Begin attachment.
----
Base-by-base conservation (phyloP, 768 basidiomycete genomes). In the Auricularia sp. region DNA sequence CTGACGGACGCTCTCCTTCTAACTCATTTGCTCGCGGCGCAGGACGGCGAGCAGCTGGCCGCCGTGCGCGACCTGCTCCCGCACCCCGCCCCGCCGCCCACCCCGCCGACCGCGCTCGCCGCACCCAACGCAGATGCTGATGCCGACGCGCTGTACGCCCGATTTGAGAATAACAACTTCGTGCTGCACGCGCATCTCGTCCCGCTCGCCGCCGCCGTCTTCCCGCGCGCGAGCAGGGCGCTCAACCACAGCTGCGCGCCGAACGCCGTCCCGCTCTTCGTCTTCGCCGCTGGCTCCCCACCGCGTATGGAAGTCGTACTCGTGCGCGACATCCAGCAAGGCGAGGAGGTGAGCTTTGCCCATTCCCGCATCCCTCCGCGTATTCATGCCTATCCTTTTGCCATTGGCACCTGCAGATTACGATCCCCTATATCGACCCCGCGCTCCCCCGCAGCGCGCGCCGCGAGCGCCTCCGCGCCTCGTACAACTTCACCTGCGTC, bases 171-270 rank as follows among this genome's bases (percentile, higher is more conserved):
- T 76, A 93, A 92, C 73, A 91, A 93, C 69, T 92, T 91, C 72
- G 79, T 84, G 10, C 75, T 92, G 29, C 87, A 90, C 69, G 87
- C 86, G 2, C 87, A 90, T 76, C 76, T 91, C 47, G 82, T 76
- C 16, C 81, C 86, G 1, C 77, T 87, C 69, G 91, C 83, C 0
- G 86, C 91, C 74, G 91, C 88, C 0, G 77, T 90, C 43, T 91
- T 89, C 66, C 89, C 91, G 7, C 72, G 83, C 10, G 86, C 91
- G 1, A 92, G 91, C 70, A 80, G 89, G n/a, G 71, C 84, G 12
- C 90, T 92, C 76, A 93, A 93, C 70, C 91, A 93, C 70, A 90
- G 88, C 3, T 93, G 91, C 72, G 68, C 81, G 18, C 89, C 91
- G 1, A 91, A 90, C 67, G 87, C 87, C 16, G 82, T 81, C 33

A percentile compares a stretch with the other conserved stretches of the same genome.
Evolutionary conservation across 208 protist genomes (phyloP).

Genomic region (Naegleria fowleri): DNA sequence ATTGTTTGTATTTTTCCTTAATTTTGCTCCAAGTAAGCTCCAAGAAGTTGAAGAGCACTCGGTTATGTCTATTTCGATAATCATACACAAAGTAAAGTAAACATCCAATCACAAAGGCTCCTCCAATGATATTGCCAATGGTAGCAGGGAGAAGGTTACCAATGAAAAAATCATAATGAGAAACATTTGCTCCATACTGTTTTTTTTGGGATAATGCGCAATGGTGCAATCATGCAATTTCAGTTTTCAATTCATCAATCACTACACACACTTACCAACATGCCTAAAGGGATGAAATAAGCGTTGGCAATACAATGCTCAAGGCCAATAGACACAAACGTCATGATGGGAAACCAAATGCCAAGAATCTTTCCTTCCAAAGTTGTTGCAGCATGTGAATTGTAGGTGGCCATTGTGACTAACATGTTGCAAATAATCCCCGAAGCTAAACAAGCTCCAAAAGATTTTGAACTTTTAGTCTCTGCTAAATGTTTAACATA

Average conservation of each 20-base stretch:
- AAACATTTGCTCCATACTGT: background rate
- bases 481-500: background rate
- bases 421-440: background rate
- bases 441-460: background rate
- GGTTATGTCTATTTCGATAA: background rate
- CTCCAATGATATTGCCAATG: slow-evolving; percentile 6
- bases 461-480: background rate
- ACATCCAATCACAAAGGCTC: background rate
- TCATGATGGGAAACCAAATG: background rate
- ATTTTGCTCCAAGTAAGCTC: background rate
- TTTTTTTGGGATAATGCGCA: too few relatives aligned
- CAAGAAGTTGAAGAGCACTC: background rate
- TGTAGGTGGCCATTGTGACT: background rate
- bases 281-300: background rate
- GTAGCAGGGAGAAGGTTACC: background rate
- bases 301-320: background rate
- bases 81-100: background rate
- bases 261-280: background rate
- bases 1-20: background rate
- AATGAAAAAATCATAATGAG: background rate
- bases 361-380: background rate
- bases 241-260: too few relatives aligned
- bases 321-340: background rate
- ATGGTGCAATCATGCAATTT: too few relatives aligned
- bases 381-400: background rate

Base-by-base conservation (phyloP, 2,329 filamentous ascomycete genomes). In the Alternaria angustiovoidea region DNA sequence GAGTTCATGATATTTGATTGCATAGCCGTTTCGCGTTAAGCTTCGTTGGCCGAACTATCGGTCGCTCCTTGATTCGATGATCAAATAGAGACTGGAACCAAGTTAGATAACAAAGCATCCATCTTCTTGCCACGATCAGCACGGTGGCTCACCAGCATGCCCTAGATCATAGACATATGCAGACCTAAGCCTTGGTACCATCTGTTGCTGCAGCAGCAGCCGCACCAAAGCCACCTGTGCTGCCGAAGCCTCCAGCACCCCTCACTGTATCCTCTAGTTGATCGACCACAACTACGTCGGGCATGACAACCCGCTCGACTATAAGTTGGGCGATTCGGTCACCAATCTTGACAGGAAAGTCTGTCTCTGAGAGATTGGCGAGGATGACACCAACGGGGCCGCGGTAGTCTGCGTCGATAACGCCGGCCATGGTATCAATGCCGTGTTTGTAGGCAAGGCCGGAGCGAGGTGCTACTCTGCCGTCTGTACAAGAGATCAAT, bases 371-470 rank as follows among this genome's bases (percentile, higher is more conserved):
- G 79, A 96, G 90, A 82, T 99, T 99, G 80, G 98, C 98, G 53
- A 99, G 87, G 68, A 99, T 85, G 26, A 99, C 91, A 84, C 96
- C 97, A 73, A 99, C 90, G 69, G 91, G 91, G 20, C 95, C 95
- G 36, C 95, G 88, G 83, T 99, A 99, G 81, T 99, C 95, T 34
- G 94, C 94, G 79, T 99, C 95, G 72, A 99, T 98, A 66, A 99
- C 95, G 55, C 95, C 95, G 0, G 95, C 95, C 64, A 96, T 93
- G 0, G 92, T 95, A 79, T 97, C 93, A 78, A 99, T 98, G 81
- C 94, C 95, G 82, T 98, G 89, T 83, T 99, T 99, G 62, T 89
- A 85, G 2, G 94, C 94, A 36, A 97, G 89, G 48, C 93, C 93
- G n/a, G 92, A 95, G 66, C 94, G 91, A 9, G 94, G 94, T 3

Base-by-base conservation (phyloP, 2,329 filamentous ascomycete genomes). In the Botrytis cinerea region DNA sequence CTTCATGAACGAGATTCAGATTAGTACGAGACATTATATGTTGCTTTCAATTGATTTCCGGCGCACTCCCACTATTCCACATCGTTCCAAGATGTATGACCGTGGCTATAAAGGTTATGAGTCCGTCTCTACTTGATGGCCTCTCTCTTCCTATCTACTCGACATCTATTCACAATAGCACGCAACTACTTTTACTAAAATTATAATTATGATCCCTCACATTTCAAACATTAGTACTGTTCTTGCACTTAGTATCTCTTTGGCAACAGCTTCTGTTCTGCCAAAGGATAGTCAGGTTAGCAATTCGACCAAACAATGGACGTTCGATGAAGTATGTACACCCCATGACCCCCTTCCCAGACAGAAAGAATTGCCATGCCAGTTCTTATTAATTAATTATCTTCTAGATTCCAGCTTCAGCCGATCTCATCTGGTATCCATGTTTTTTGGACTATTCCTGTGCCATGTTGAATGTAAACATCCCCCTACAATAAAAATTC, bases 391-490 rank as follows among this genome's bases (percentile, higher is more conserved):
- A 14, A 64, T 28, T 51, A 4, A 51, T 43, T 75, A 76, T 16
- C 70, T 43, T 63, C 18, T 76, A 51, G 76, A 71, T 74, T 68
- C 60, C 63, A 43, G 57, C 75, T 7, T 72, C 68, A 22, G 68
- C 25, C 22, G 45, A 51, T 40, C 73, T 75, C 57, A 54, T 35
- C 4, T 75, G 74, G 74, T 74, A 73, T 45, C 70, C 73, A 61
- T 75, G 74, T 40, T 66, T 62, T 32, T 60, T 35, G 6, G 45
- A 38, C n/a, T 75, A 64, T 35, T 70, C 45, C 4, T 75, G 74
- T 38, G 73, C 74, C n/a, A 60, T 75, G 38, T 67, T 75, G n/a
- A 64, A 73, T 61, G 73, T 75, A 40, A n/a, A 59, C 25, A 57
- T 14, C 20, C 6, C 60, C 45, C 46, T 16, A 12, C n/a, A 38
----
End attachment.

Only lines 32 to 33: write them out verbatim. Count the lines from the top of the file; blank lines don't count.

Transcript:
- bases 81-100: background rate
- bases 261-280: background rate